U.S. Senator John Kerry '76
hot seats, cool heads
On the BC Law ethos:
I think BC Law really exemplifies the best of Jesuit education. You learn to debate and test your beliefs and ultimately that makes your beliefs stronger. I also think it’s an ethos that values argumentation and pushes you to be willing to defend something if you really believe in it. In that respect, I particularly think of your former dean, teacher, and a friend of mine, Father Robert Drinan. He was a passionate opponent of the Vietnam War and fought all his life for the values that sprung from his Jesuit faith. He put it this way: “I feel if a person is really a Christian,” he said, then “he will be in anguish over global hunger, injustice, over the denial of educational opportunity.”
That earned him some opponents in people who saw the whole cloth of catholic teaching more narrowly, but Father Drinan fought and debated and cared about these things with every fiber of his being. He listened carefully, spoke his conscience, and did what he felt was right. His was a code that’s forever informed my view of what politics and public service is all about.
What is effective leadership?
It’s persistence. It means finding ways to fight for something even when it’s not trendy, and finding ways to bring other people closer to your position, even compromising when necessary, but never losing sight of the goal. That’s what I’ve tried to do on issues like climate change and energy, and it’s how I’ve run the Foreign Relations Committee, with respect for those who disagree even as I’ve tried to advance what I believe is right. It’s also what I saw Teddy Kennedy do for years on the health care issue—he had a firm set of beliefs, but he worked with others to find room for compromise and he always kept his eye on the bigger goal.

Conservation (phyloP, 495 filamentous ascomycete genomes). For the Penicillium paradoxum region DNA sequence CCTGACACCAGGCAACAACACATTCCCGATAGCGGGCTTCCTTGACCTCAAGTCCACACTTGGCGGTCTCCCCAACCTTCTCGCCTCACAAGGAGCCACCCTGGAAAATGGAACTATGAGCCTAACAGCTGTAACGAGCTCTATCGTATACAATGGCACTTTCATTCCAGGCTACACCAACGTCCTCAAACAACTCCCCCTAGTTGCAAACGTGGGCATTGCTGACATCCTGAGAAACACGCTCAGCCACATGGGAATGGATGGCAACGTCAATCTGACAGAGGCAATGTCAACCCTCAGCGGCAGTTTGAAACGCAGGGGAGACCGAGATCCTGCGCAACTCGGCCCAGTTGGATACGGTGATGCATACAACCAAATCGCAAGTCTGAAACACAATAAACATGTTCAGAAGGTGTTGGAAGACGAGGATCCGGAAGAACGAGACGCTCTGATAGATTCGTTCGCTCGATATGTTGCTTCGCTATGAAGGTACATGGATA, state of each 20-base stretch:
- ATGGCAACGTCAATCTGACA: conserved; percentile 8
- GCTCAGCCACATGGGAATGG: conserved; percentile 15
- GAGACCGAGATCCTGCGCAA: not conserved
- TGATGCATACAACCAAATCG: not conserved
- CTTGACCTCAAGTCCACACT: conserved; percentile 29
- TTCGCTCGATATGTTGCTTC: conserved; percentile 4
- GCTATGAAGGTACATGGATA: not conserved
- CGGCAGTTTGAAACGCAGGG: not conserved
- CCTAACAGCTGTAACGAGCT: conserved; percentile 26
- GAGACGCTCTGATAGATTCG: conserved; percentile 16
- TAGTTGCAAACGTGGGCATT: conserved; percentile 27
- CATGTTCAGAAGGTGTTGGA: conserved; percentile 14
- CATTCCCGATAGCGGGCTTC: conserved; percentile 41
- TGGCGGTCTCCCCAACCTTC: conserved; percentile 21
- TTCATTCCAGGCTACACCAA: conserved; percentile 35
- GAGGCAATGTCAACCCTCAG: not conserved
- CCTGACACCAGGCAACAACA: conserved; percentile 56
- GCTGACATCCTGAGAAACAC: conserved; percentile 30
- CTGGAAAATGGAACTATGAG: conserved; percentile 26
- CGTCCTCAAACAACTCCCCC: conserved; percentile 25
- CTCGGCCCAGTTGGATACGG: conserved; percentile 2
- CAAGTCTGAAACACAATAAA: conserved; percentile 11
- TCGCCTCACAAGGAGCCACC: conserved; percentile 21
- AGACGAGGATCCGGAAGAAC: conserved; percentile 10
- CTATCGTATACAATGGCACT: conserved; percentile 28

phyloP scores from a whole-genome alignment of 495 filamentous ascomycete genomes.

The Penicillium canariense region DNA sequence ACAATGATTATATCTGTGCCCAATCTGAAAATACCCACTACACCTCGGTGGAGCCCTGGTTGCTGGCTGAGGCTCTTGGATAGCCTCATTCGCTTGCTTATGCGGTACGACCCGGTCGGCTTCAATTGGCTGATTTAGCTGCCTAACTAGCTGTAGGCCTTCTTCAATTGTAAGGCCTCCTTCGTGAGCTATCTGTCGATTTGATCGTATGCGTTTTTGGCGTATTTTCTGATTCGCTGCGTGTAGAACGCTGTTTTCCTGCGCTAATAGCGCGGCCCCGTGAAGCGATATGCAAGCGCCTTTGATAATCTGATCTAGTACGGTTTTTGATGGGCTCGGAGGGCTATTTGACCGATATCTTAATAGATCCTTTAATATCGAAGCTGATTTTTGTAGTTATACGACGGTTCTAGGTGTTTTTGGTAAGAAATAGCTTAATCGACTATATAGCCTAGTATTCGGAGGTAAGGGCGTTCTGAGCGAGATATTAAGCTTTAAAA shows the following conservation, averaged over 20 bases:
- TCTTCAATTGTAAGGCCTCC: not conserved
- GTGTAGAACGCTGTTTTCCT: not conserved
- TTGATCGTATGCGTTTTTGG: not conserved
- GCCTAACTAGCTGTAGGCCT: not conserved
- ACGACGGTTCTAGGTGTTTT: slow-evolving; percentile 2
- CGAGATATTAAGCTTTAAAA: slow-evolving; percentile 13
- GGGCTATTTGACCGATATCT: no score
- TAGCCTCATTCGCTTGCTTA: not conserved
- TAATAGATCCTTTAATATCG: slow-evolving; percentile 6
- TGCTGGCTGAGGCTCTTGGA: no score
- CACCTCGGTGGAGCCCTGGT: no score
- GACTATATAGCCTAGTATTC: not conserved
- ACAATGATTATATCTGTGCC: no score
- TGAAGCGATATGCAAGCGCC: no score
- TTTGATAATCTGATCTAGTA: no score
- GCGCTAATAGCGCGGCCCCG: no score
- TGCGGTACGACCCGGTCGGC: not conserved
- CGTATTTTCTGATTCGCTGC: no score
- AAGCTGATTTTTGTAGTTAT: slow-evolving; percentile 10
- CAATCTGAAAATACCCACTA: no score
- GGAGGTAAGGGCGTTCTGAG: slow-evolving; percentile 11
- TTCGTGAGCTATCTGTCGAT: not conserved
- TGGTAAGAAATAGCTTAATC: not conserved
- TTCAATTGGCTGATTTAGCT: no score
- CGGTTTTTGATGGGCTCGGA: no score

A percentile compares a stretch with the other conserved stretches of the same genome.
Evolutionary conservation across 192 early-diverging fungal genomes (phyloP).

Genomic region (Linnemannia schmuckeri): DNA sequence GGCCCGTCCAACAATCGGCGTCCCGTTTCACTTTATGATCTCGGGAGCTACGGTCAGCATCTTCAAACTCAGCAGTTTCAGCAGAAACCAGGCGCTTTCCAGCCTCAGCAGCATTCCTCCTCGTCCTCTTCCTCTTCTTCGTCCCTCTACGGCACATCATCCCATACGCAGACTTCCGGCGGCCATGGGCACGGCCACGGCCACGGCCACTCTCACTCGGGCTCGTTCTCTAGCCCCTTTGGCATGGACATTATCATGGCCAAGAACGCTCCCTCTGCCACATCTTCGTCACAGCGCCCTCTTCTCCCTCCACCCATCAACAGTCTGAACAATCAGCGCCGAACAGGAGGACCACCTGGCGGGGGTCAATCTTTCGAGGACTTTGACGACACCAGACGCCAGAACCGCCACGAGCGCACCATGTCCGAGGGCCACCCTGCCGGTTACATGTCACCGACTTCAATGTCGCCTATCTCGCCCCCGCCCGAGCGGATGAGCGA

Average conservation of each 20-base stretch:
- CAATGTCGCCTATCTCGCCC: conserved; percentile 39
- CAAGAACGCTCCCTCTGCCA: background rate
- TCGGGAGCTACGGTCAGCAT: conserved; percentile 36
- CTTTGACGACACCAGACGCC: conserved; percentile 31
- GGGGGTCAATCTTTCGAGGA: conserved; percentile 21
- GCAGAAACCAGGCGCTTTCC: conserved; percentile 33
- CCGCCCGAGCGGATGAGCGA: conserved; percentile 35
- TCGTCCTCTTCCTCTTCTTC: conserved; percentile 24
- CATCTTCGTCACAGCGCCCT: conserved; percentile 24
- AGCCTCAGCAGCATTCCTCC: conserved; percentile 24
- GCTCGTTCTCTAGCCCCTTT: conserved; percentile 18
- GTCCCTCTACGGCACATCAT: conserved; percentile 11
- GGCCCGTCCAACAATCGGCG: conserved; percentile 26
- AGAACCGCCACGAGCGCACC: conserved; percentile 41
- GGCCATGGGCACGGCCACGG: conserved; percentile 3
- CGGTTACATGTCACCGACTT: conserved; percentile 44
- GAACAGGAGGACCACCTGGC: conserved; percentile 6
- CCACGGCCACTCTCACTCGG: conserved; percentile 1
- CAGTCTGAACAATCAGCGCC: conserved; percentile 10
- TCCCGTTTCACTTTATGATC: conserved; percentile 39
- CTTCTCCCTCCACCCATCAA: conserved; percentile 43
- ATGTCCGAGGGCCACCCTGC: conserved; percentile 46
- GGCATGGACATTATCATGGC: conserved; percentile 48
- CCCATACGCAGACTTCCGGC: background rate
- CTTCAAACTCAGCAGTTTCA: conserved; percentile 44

Describe your leadership style:
I’ve learned to be patient and to really listen and explore what others believe to seek out common ground. You have to listen actively. You can’t dictate. You have to keep discussions civil even when you’re very passionate. I had a great classroom for this kind of active listening not just at BC Law, but in the U.S. Senate. I had come here as an activist, with a lot of impatience. But all around me I saw a Senate where the biggest breakthroughs weren’t brokered by a mushy middle or by splitting the difference but by people who were willing to do the work and sit down face-to-face to talk things through. Ted Kennedy and Orrin Hatch were a powerful team precisely because they didn’t agree on that much and they spent a lot of time fighting each other—and so the Senate leaned in and listened on those occasions when somehow this ultimate odd couple found things they were willing to fight for together. That was the mark of real leadership, action, and service, and I’d say that’s how I’ve modeled myself over the last 27 years in the work I’ve done for Massachusetts.
On what aspect of leadership you’d like to improve upon: